Floods in eastern Germany that have killed at least ten people rose to a record high today in the historic city of Dresden, driving thousands from their homes. The tide of murky brown water also swamped other towns along the River Elbe and prompted the evacuation of tens of thousands.
In the Czech capital Prague, waters retreated today from their record levels allowing some residents to return home, but flooding continues elsewhere in the country and damage estimates are rising rapidly.
As Western attention focuses on the unprecedented floods in Europe, Asia faces a far more serious humanitarian crisis. In India, the flooded Brahmaputra River has cut a vicious swath through India’s remote northeast, killing hundreds of people, leveling homes, washing away schools and leaving millions homeless. Over 1560 people have died in neighboring Bangladesh. In Nepal, over 400 people have either been swept away by swirling floodwaters or crushed under mudslides in remote mountain villages.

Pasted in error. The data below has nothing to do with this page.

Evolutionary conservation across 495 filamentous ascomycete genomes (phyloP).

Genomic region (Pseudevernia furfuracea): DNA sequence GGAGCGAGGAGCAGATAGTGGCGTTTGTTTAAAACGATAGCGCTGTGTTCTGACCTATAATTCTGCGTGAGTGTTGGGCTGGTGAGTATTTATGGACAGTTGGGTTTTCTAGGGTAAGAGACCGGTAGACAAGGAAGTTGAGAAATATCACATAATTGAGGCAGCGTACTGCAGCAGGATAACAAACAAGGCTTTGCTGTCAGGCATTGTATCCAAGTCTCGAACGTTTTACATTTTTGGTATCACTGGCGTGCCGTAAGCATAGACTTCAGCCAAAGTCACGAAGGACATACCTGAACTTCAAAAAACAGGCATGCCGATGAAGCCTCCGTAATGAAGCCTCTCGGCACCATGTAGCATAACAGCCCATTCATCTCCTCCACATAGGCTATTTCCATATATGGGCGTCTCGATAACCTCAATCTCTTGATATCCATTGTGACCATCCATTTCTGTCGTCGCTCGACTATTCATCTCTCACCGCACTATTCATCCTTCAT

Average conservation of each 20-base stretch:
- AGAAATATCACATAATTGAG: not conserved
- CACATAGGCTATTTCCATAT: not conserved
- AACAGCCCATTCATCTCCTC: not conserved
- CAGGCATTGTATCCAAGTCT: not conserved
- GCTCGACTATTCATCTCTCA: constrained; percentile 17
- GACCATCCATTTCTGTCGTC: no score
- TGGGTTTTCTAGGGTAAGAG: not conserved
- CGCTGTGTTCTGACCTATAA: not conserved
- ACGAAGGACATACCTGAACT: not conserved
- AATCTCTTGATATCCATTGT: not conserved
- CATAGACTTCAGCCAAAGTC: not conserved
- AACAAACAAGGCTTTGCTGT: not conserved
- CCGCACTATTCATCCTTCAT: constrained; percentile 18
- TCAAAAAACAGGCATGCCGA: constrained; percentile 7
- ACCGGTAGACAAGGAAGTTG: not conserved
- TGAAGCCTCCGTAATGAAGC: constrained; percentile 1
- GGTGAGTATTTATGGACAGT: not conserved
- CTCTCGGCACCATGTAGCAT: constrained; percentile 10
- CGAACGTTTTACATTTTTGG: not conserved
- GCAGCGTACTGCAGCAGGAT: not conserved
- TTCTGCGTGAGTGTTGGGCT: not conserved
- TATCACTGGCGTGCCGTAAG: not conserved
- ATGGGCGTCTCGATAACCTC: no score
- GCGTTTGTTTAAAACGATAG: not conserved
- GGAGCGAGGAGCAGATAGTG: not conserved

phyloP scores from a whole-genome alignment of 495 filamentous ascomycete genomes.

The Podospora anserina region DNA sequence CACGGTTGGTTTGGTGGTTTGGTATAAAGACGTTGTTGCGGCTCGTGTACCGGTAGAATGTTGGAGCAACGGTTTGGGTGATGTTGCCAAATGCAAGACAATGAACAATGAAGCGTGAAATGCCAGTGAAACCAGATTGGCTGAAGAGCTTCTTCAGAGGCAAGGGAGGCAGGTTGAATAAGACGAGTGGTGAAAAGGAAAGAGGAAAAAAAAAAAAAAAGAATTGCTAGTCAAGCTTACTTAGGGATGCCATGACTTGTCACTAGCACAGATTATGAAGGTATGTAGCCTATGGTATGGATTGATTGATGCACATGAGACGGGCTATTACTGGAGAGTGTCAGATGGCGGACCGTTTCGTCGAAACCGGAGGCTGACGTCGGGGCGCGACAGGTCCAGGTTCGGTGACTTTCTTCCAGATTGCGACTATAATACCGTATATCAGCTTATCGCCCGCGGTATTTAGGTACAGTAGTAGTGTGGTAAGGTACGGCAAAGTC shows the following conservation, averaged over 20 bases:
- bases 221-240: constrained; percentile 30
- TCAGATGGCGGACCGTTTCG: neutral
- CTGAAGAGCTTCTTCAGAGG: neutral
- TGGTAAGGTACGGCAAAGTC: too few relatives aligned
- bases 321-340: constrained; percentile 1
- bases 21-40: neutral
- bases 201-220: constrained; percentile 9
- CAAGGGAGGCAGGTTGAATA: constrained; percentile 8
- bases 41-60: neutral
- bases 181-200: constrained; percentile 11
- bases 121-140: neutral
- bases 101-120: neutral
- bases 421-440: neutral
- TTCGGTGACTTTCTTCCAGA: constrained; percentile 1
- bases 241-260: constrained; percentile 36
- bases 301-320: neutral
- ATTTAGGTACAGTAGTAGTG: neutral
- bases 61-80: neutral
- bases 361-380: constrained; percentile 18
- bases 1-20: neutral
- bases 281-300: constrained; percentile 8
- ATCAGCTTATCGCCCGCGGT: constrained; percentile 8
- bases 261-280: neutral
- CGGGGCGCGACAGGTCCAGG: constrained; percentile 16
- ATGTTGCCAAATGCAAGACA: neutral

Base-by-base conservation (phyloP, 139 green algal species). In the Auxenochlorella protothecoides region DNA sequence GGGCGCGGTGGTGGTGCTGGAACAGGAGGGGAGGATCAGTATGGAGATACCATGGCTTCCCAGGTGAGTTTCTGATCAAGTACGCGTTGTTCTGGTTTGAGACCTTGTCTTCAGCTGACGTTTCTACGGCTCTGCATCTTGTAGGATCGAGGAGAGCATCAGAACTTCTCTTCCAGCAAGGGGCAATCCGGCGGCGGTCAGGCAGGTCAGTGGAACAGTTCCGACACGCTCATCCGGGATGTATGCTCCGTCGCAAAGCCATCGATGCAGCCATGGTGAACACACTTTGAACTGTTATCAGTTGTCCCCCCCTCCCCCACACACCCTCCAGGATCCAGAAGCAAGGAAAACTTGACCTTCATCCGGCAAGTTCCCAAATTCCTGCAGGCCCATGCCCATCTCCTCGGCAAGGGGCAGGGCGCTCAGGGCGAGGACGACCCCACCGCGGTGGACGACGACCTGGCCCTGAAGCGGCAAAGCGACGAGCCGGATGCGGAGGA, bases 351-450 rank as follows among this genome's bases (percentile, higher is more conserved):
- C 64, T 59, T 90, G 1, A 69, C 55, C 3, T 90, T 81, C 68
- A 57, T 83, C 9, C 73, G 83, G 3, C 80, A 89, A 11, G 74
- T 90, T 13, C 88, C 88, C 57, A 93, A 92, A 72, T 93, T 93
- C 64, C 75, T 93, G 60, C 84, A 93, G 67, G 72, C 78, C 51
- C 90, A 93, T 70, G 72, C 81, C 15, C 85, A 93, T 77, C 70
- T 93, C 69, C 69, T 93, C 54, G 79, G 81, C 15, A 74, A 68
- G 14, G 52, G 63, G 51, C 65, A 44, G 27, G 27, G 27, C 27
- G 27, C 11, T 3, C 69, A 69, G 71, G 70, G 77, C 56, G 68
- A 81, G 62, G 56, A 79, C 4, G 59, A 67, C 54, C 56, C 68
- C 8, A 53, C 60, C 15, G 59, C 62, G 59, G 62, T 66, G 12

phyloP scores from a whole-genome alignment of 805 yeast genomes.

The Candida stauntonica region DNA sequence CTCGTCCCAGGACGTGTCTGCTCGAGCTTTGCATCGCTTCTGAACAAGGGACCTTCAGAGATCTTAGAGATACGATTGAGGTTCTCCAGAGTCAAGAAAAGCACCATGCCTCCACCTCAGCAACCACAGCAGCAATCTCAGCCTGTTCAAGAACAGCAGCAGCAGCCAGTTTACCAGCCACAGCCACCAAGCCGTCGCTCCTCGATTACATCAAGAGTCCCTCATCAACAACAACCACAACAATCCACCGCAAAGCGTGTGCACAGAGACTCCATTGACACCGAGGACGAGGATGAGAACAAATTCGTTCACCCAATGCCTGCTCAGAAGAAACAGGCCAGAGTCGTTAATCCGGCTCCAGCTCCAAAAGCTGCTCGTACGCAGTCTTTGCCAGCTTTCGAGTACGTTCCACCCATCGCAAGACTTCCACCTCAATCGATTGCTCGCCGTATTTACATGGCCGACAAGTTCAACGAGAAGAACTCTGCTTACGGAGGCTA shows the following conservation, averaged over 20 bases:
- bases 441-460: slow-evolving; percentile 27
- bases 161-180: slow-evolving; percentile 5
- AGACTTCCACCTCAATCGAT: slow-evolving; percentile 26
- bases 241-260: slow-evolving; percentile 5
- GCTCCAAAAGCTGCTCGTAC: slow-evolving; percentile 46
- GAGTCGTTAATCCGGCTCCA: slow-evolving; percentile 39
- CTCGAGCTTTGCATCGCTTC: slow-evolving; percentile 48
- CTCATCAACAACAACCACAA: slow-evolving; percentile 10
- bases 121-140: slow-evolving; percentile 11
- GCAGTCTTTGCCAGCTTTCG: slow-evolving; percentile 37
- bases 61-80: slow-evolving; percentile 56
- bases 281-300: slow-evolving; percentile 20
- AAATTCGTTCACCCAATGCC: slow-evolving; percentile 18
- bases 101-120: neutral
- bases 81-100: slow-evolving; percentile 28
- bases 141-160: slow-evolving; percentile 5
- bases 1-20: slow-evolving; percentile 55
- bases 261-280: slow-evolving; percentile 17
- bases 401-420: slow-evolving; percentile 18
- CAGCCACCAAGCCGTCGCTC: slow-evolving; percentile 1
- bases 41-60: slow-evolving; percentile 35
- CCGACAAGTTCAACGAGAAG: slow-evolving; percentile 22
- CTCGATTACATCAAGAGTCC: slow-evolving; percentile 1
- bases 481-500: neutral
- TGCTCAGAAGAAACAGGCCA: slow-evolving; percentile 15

Environmentalists have for years warned that man-made pollution is changing global weather patterns leading to more frequent and extreme weather events including floods, heat waves, windstorms, droughts and disruption in water supplies. Climate change may also lead to the spread of serious diseases like malaria and yellow fever. Natural resource industries such as agriculture, fishing and forestry may be impacted. As polar icecaps melt and sea levels rise, entire island nations could disappear and coastal flooding will leave hundreds of thousands homeless mostly in poor, developing countries.
But Climate Change is essentially off the agenda at the Earth Summit set to kick off next week in Johannesburg, South Africa.
- Anjana Shakya, human rights activist from Nepal.
- Ross Gelbspan, a Pulitzer Prize winning journalist. He publishes a website www.heatisonline.org which tracks extreme weather events and is the author of a book on global climate change.
- Amit Srivastava, is Climate Justice Coordinator of CorpWatch, a San Francisco-based organization promoting corporate accountability. He is joining us from Amsterdam in the Netherlands.
- Robert Mussel, is author of "The Politics and Public Health Implications of Global Warming." He is the executive director of Physicians for Social Responsibility. He joins us from Washington, DC.
- Caroline Sykora, with the Prague Post and the New York Independent Media Center.
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